We all know that we would die without a functioning heart.
But many people aren’t aware that the liver, the body’s largest solid organ, is just as crucial to life and health.
It’s the liver that detoxifies the body. It processes and gets rid of unwanted substances that enter your body through your lungs, skin or mouth. These include:
- Food additives
- Household chemicals
- Environmental pollutants
Without your liver, all the vitamins you take in through food and supplements would be useless. That’s because your liver produces bile, which is necessary to break down those nutrients so your body can utilize them.
The liver stores blood sugar and breaks down fat, giving you energy to get through the day. It’s also responsible for blood clotting.
Needless to say, everything your liver does for you is vital, not just for good health, but to keep you alive and kicking.
That’s why we’re so excited to learn about a new study on how to prevent a silent liver disease that’s attacking more than 100 million Americans, according to the National Liver Foundation.
The dangers of a fatty liver
Nonalcoholic fatty liver disease (NAFLD) is a condition where fat accumulates in the liver.
Left untreated, NAFLD can progress to nonalcoholic steatohepatitis (NASH), which in turn can lead to cirrhosis, liver failure and liver cancer. At this point, a liver transplant may be the only way to save a life.
Some scientists feel the name metabolic associated fatty liver disease (MAFLD) more accurately reflects the disease, as knowledge gained from the past decades has convincingly demonstrated that MAFLD is a purely metabolic disorder. For example, there appears to be a connection to insulin resistance.
But regardless of whether you call it NAFLD or MAFLD, one thing is certain: It’s reversible.
Obesity has always been considered a risk factor as well, and so weight loss has been a primary prevention strategy, along with exercise to reduce excess belly fat.
But a recent study shows that participation in aerobic exercise and greater physical fitness alone could be more important than weight loss in reducing fat in the liver, to either prevent or treat disease progression.
Study shows improvement with aerobic exercise alone
While ultrasound and other non-invasive methods have been used in the past to measure the effect of exercise on liver fat content, a research team from Trinity College in Dublin has gone a step further.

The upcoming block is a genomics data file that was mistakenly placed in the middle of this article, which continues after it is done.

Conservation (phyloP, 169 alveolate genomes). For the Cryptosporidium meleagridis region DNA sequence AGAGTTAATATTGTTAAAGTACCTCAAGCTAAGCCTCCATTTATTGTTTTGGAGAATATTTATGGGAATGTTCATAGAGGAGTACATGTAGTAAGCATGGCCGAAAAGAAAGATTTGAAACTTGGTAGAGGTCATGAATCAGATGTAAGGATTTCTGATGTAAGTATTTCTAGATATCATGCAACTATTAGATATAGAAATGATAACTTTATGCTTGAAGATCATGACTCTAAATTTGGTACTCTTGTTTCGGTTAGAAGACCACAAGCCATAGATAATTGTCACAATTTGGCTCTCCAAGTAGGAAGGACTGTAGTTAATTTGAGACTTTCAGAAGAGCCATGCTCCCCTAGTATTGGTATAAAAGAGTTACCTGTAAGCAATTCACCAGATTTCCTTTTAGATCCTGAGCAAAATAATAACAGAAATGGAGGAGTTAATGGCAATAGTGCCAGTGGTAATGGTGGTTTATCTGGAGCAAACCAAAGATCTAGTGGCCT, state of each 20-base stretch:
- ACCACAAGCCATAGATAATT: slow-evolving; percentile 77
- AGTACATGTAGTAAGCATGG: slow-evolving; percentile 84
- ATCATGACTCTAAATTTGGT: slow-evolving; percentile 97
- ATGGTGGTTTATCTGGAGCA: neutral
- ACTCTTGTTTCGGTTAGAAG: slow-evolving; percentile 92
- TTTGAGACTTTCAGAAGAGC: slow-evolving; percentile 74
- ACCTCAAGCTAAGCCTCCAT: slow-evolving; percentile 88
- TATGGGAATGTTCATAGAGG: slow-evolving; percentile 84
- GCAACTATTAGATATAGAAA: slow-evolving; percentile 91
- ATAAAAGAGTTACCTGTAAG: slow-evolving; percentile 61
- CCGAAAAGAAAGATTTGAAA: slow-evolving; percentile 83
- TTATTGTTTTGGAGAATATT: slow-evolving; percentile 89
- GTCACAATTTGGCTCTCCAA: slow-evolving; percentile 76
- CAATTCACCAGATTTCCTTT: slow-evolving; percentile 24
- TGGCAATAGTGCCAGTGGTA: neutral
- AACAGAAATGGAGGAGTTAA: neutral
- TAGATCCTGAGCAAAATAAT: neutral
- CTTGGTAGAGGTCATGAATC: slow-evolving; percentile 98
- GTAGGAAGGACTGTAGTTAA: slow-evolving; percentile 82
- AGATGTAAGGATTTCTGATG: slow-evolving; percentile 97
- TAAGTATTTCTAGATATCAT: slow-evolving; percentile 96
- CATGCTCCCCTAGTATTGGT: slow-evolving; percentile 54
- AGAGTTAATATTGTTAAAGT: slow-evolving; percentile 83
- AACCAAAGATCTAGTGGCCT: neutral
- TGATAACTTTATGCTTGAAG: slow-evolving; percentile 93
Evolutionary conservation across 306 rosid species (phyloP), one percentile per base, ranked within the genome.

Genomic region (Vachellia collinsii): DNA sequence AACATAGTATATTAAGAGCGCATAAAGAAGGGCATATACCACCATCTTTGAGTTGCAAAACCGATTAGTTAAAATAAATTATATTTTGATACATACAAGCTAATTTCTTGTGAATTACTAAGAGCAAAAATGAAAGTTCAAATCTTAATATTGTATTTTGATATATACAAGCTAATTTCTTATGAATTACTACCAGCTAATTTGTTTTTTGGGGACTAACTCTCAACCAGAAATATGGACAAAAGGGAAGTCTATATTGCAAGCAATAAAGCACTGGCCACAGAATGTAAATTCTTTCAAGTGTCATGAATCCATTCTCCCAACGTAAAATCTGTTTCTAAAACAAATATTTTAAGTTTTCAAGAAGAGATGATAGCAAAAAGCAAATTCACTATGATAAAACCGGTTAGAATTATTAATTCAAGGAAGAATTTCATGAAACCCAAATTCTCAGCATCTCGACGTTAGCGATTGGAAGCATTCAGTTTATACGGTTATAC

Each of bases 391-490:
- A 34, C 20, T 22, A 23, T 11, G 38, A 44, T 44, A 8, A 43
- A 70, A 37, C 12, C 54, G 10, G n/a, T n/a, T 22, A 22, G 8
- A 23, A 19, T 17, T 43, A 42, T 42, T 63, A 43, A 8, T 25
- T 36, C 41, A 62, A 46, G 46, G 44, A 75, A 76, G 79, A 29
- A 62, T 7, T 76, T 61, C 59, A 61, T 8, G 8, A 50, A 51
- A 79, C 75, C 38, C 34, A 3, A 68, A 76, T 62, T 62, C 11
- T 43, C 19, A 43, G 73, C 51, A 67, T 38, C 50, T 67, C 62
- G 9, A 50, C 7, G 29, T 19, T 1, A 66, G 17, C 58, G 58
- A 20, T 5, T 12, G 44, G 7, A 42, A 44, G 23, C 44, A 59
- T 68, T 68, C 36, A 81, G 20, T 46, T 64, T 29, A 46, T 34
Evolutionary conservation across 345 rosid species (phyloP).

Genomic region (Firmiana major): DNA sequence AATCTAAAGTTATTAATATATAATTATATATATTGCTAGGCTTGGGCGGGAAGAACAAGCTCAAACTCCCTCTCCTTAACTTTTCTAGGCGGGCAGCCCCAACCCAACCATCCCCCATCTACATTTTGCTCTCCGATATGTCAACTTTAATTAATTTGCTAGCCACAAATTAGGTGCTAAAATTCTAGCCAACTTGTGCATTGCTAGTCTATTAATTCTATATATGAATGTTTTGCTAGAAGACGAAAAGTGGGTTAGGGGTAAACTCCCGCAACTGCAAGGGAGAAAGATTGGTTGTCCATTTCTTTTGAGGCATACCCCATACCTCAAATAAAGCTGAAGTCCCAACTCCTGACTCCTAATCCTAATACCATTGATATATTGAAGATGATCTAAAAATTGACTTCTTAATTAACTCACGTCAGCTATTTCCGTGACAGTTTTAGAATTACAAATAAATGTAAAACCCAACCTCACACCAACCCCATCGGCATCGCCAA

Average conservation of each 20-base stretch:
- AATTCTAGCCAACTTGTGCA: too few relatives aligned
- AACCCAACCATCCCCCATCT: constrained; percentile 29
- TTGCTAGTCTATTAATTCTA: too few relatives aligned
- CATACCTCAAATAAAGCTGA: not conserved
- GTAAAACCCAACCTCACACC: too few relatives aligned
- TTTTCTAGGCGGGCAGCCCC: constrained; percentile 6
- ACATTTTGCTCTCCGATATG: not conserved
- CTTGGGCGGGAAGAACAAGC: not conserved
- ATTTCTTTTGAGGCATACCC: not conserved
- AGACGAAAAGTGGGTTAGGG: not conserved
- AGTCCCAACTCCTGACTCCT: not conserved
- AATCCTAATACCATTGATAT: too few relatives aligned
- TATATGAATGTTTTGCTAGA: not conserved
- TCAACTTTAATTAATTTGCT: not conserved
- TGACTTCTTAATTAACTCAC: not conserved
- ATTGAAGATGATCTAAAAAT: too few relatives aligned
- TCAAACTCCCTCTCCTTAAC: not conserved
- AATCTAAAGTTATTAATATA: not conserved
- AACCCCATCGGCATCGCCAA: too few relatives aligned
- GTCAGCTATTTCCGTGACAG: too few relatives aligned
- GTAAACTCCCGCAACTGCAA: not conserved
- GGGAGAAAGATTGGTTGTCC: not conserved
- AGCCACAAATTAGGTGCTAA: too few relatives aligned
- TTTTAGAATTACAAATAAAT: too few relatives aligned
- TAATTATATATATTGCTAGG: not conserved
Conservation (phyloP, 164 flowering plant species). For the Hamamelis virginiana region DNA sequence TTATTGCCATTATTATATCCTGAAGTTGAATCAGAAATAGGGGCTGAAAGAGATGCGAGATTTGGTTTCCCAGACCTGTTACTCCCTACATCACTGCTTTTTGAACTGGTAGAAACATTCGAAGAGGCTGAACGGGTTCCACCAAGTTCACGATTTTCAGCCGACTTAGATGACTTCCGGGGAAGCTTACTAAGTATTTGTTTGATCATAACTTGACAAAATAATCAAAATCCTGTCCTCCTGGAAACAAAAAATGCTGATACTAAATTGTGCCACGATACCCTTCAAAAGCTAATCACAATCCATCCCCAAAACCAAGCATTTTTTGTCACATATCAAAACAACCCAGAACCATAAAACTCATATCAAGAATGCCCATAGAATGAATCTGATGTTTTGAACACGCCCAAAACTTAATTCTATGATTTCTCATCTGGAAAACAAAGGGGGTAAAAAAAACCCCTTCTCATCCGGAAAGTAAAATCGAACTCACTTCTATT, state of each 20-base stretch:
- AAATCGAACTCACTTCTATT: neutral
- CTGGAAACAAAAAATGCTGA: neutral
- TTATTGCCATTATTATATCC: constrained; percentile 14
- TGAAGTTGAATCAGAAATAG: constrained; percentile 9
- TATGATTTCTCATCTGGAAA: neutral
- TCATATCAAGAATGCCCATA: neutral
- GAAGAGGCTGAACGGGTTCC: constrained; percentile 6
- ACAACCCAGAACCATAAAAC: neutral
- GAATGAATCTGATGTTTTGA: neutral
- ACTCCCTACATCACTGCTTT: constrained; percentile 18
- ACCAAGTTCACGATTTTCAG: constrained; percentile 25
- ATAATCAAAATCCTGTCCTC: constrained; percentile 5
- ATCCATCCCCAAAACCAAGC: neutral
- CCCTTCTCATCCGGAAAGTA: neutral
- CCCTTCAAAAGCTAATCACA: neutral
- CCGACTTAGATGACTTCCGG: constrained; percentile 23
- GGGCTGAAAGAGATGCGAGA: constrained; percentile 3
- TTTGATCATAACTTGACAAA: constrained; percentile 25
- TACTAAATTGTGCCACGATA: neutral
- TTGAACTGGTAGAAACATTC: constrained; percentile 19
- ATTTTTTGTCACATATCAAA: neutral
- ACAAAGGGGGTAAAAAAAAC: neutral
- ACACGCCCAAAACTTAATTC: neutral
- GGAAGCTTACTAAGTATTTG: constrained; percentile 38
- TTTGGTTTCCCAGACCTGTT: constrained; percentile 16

Their study has been the first to relate improvements on liver biopsies with improvements in fitness, in the absence of any weight loss.
As opposed to less invasive techniques, a liver biopsy is considered the gold standard for diagnosing and assessing the state of the liver.
Twenty-four patients diagnosed with MAFLD took part. Sixteen of them undertook a 12-week aerobic exercise program, while eight became the control group.
Biopsies at the beginning of the study, and then at 12 and 52 weeks after the exercise program was completed, confirmed that the exercisers showed significant improvement in scarring and swelling of liver cells.
Exercise improves and prevents MAFLD
Dr. Philip O’Gorman, one of the study’s lead authors, expresses concern that long-term exercise interventions are not readily available to patients in their communities.
“The benefits of exercise training on both liver and cardiometabolic outcomes for these patients is very clear. Our findings suggest that there is an urgent need to better transition exercise into the community setting for these patients as the benefits of exercise intervention were not sustained longitudinally.”
In other words, without continued aerobic exercise, MAFLD worsened in these patients.
What does this mean for you?
If you already suffer from fatty liver disease, talking to your doctor about a regular program of aerobic exercise, one that you can sustain, could be a first step toward slowing the disease’s progress.
If, on the other hand, your liver is still healthy, regular aerobic exercise can help keep it that way.
Diabetes, steroid use and high cholesterol, as well as these nine other things, are all risk factors for fatty liver. If any of these are true for you, it would be wise to talk with your doctor about prevention now and head it off before it starts.
- Aerobic exercise could have the final say on fatty livers — Medical Express
- Improvement in histological endpoints of MAFLD following a 12‐week aerobic exercise intervention — Alimentary Pharmacology and Therapeutics
- nonalcoholic fatty liver disease — The Mayo Clinic